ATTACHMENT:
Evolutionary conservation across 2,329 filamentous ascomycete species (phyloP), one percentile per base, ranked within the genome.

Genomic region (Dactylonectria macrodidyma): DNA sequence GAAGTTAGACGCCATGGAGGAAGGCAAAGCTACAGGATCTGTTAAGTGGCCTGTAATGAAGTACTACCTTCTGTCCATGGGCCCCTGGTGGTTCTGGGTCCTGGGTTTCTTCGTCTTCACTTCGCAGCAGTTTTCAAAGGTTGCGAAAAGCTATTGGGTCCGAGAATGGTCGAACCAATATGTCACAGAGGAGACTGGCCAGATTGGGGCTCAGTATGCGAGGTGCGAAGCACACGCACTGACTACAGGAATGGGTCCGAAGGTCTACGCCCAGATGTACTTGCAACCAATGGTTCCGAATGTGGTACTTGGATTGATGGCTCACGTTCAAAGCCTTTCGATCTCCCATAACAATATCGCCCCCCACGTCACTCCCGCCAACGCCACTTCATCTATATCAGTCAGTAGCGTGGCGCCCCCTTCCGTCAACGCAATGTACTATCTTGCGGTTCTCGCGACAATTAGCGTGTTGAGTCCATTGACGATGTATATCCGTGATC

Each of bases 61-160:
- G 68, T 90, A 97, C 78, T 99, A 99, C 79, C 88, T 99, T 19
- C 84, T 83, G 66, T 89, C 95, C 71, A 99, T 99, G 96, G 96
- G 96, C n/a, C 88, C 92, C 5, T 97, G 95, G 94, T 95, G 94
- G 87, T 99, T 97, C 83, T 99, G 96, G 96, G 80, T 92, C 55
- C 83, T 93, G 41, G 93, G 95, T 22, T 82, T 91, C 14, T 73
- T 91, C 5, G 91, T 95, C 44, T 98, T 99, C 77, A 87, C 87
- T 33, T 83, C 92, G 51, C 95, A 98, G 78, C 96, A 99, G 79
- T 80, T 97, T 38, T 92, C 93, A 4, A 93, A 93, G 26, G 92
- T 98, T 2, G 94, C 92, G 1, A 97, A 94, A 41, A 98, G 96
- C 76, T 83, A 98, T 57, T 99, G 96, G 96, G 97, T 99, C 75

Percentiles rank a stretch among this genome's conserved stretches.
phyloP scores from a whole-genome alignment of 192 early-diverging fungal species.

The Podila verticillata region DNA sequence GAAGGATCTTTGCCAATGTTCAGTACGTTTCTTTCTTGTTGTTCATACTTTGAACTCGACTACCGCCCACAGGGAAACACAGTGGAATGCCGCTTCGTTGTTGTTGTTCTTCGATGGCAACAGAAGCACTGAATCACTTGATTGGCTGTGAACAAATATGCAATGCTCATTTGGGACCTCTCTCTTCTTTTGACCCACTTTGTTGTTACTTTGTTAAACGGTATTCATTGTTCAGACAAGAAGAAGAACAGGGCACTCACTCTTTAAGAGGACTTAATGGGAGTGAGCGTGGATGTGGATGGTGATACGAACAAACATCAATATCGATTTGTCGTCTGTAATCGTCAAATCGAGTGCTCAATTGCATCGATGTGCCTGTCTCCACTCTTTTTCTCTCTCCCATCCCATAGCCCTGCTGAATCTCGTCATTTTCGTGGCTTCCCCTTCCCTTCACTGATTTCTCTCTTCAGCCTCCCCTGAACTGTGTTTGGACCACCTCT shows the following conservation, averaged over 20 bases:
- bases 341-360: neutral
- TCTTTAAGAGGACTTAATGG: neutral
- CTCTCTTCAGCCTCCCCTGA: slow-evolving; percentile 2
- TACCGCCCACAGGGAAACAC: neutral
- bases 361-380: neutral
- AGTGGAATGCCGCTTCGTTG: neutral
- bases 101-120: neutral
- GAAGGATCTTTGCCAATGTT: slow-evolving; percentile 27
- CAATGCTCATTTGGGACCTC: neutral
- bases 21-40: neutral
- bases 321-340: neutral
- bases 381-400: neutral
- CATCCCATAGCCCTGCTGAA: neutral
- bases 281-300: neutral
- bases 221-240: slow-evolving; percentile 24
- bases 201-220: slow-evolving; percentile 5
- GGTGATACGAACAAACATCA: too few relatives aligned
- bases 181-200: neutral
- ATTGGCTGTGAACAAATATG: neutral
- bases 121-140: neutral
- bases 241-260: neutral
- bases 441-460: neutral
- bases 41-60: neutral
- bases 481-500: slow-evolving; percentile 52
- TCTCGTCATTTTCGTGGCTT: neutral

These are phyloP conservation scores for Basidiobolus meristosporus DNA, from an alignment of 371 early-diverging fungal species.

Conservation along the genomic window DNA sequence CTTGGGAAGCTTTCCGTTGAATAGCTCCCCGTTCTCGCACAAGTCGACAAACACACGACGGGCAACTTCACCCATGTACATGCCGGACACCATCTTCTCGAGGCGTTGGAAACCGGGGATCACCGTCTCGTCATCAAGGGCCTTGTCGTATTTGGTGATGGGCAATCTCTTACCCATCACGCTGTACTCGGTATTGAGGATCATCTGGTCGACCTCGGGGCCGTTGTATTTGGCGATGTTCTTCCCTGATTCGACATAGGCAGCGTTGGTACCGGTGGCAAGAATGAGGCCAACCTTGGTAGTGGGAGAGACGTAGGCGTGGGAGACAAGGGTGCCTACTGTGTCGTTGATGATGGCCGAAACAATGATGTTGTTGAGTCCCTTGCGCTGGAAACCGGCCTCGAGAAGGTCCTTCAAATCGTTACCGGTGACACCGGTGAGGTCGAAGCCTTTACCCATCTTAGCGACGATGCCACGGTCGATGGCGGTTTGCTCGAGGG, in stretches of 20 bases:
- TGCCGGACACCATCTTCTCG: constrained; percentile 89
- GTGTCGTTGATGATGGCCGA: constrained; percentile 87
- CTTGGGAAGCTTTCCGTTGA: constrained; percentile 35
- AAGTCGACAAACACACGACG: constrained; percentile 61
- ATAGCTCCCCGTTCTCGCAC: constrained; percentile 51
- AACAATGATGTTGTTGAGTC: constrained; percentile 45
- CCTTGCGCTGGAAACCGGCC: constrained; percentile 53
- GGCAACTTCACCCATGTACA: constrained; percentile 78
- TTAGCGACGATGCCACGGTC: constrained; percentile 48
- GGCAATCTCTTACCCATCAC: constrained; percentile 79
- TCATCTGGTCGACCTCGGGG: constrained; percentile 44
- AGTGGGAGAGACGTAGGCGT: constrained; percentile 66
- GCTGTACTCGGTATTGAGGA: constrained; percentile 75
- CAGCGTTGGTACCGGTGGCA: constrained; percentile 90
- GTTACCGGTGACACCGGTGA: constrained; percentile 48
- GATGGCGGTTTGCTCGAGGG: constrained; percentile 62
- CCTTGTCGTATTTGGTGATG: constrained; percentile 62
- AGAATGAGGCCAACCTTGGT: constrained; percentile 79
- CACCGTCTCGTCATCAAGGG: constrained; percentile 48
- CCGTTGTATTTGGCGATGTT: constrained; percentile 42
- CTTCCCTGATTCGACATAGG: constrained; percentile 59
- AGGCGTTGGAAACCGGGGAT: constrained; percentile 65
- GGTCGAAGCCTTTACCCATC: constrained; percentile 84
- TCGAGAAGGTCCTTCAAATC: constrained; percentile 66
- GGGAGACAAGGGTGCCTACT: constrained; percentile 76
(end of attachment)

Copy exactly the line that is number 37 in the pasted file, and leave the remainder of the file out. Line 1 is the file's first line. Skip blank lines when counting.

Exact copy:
- bases 241-260: neutral